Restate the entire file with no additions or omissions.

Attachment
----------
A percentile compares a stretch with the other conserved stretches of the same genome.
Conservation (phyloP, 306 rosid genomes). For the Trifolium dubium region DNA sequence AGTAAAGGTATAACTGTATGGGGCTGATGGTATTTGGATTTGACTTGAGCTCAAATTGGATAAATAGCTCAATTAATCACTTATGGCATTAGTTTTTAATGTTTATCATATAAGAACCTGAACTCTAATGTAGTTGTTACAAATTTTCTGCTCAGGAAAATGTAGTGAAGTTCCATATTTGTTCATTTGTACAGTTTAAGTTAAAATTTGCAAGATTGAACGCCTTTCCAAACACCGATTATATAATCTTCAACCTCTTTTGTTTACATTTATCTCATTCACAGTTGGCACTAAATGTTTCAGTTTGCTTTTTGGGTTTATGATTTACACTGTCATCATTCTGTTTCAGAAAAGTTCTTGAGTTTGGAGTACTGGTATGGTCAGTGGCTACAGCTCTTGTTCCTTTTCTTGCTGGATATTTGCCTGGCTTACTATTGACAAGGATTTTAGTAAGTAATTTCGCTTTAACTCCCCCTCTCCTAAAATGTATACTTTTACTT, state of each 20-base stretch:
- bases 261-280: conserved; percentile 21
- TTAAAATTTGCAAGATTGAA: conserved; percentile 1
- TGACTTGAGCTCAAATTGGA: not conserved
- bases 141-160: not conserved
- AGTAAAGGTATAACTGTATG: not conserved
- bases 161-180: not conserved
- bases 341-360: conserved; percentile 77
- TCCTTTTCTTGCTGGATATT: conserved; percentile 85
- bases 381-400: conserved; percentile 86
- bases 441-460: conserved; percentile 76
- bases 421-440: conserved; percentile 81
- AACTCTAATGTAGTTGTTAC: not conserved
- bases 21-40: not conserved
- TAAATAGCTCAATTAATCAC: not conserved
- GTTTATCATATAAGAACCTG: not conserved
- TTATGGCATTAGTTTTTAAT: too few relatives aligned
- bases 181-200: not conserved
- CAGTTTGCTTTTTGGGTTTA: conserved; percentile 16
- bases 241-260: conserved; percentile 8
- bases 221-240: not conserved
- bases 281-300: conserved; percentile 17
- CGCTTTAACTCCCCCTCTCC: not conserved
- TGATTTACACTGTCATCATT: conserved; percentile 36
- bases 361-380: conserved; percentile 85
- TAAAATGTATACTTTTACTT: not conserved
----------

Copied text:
A percentile compares a stretch with the other conserved stretches of the same genome.
Conservation (phyloP, 306 rosid genomes). For the Trifolium dubium region DNA sequence AGTAAAGGTATAACTGTATGGGGCTGATGGTATTTGGATTTGACTTGAGCTCAAATTGGATAAATAGCTCAATTAATCACTTATGGCATTAGTTTTTAATGTTTATCATATAAGAACCTGAACTCTAATGTAGTTGTTACAAATTTTCTGCTCAGGAAAATGTAGTGAAGTTCCATATTTGTTCATTTGTACAGTTTAAGTTAAAATTTGCAAGATTGAACGCCTTTCCAAACACCGATTATATAATCTTCAACCTCTTTTGTTTACATTTATCTCATTCACAGTTGGCACTAAATGTTTCAGTTTGCTTTTTGGGTTTATGATTTACACTGTCATCATTCTGTTTCAGAAAAGTTCTTGAGTTTGGAGTACTGGTATGGTCAGTGGCTACAGCTCTTGTTCCTTTTCTTGCTGGATATTTGCCTGGCTTACTATTGACAAGGATTTTAGTAAGTAATTTCGCTTTAACTCCCCCTCTCCTAAAATGTATACTTTTACTT, state of each 20-base stretch:
- bases 261-280: conserved; percentile 21
- TTAAAATTTGCAAGATTGAA: conserved; percentile 1
- TGACTTGAGCTCAAATTGGA: not conserved
- bases 141-160: not conserved
- AGTAAAGGTATAACTGTATG: not conserved
- bases 161-180: not conserved
- bases 341-360: conserved; percentile 77
- TCCTTTTCTTGCTGGATATT: conserved; percentile 85
- bases 381-400: conserved; percentile 86
- bases 441-460: conserved; percentile 76
- bases 421-440: conserved; percentile 81
- AACTCTAATGTAGTTGTTAC: not conserved
- bases 21-40: not conserved
- TAAATAGCTCAATTAATCAC: not conserved
- GTTTATCATATAAGAACCTG: not conserved
- TTATGGCATTAGTTTTTAAT: too few relatives aligned
- bases 181-200: not conserved
- CAGTTTGCTTTTTGGGTTTA: conserved; percentile 16
- bases 241-260: conserved; percentile 8
- bases 221-240: not conserved
- bases 281-300: conserved; percentile 17
- CGCTTTAACTCCCCCTCTCC: not conserved
- TGATTTACACTGTCATCATT: conserved; percentile 36
- bases 361-380: conserved; percentile 85
- TAAAATGTATACTTTTACTT: not conserved